In fact, Dr. Lewontin seemed to relish a good intellectual skirmish from all comers. Describing his experience studying under the great evolutionary biologist Theodosius Dobzhansky, Dr. Lewontin once said: “He and I spent three years of my Ph.D. fighting with each other. He liked it, and I liked it.”

Dr. Lewontin’s barbs, however, struck some as excessively harsh, especially from his highly visible perch as a regular and stylistically irresistible contributor to The New York Review of Books and other elite publications.

“Dick was a complicated man,” the primatologist Sarah Blaffer Hrdy wrote in an email, “generous to his students, grossly unfair in his criticisms of Ed Wilson and the then-fledgling field of sociobiology.” Could this have had less to do with scientific specifics, Dr. Hrdy wondered, than with “plain old male-male competition?” To which Dr. Lewontin might well have pulled out his volunteer fireman’s hat: When it comes to the persistence of biological determinism, he wrote in 1994, no sooner has one fire been extinguished “by the cool stream of critical reason than another springs up down the street.”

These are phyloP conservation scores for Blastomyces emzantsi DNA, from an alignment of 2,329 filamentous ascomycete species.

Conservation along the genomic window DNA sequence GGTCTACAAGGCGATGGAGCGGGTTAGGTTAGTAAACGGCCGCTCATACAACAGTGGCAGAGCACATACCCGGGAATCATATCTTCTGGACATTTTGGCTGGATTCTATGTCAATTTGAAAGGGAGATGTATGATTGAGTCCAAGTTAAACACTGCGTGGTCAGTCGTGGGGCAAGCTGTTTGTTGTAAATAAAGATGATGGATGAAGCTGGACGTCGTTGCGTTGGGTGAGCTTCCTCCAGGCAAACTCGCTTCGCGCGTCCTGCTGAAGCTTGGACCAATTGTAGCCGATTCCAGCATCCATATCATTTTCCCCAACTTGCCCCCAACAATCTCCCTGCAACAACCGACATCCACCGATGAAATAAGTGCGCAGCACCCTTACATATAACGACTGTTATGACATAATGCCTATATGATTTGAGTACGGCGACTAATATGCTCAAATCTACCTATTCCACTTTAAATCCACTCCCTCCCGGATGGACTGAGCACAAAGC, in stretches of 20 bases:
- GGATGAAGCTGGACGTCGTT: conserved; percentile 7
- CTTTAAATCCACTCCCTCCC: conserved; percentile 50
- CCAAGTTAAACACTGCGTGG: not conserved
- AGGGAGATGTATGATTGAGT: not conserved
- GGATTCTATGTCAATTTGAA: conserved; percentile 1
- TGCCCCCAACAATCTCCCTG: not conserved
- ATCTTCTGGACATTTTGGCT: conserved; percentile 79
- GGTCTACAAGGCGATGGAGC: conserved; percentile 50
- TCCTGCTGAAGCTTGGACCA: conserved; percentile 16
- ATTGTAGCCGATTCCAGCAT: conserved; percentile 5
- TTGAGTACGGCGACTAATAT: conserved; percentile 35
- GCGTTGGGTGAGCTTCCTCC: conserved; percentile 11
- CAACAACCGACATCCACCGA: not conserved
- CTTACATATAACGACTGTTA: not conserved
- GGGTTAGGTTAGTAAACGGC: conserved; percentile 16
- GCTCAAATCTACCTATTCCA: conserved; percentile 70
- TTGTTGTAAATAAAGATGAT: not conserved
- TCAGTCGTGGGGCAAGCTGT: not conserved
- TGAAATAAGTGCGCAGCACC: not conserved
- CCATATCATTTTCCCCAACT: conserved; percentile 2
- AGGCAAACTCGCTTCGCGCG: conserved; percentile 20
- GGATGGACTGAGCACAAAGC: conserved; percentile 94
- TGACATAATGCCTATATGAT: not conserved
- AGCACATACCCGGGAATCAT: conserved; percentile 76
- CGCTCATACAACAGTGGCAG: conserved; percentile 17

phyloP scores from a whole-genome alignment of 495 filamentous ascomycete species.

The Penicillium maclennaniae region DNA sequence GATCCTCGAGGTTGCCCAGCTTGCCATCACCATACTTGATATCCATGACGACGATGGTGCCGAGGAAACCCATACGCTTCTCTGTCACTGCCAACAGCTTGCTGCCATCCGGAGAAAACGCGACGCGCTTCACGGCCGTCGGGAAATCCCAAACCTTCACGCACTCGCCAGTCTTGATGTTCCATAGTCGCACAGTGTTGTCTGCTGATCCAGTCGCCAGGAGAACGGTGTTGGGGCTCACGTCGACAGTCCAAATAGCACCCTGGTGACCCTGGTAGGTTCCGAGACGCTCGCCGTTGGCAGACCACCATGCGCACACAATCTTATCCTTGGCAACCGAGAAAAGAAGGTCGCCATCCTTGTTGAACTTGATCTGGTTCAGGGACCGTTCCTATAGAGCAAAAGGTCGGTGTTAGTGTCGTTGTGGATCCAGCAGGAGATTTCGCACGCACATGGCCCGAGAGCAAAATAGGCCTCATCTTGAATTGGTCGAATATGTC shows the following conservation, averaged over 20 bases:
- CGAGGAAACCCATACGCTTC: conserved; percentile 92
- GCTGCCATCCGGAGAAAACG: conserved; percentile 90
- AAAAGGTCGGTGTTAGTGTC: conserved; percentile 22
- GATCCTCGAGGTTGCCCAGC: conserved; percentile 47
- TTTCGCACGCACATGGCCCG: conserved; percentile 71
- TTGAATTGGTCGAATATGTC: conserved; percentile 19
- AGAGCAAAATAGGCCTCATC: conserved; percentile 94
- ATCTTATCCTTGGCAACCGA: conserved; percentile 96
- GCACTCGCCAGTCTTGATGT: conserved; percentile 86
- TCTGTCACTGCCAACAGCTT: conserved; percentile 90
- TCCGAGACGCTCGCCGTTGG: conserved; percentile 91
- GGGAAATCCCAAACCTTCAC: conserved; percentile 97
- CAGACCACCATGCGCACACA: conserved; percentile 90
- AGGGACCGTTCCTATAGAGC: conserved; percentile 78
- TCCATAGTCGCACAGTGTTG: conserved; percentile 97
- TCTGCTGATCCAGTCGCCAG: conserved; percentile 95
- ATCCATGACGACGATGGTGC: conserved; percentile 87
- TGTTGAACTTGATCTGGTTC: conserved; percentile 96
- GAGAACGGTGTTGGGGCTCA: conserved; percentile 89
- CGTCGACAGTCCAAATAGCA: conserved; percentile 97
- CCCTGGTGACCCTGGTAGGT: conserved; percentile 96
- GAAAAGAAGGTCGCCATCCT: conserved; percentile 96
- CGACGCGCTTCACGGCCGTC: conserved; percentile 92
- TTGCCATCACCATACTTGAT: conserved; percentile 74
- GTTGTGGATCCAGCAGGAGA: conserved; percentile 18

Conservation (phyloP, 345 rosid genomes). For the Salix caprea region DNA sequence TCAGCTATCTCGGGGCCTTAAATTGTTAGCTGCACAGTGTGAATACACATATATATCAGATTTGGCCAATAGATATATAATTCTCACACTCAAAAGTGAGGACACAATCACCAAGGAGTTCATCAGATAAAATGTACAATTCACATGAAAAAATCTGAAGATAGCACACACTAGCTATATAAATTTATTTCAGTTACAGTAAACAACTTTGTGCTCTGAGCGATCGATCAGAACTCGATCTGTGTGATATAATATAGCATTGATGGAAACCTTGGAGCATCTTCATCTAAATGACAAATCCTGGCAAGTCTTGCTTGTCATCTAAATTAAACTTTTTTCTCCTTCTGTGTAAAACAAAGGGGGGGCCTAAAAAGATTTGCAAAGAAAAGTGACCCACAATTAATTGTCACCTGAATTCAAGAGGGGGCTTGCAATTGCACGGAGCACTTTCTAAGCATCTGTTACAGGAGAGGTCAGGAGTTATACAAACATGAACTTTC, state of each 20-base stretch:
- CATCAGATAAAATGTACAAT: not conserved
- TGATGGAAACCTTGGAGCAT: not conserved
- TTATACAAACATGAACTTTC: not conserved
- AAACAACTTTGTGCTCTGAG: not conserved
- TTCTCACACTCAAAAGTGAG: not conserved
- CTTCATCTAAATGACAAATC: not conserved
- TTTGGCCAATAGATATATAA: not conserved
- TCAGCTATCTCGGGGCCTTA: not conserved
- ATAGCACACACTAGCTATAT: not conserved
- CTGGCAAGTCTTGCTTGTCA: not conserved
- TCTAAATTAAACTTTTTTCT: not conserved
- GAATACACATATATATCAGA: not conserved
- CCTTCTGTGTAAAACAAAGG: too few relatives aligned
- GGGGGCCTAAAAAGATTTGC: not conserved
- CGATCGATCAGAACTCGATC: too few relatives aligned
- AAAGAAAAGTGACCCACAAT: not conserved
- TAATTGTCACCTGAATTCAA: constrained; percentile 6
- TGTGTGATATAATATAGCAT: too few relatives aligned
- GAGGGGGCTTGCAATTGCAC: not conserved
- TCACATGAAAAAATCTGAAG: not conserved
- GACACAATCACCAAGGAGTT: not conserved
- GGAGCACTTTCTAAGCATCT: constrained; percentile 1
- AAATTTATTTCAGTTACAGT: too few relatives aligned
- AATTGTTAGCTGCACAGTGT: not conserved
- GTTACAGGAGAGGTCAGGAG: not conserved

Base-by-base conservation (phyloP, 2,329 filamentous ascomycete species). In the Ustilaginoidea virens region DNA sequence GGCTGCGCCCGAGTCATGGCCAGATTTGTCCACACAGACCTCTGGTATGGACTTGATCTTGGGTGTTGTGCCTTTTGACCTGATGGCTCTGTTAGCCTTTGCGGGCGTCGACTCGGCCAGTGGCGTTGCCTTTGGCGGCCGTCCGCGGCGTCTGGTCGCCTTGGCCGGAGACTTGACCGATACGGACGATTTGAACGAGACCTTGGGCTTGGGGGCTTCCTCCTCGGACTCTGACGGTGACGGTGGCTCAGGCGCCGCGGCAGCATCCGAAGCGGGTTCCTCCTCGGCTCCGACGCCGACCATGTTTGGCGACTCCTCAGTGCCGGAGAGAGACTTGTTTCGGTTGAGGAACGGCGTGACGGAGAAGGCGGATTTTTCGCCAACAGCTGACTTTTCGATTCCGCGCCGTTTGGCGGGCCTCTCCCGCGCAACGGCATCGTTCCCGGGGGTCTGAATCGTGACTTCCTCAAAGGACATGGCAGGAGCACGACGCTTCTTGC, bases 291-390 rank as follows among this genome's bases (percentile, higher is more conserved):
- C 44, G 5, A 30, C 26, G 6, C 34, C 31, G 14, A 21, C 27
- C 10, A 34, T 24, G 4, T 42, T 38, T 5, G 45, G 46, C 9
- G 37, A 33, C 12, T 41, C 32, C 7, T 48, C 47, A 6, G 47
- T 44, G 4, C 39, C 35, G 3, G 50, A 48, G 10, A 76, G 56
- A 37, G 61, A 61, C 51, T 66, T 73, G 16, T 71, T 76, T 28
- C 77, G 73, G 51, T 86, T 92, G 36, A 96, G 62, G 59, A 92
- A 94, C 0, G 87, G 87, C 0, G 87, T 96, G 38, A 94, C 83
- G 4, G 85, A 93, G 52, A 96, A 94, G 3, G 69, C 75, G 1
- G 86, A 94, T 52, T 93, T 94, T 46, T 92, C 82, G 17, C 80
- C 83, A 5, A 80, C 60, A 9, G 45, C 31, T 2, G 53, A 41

Dr. Lewontin first won scientific fame in the mid-1960s for research he conducted with John Hubby at the University of Chicago that revealed far greater genetic diversity among members of the same species than anybody had suspected.

That work upended existing notions that most genetic mutations are rare, harmful and soon swept from the breeding pool. The two men’s findings showed that, to the contrary, many different forms, or alleles, of the same genes can coexist indefinitely in wild populations of organisms, be they fruit flies, zebra finches, earthworms or zebras. The quest to understand the reasons for all this allelic variety, and to understand precisely how it is maintained over time, remain lively and often contentious fields of research today.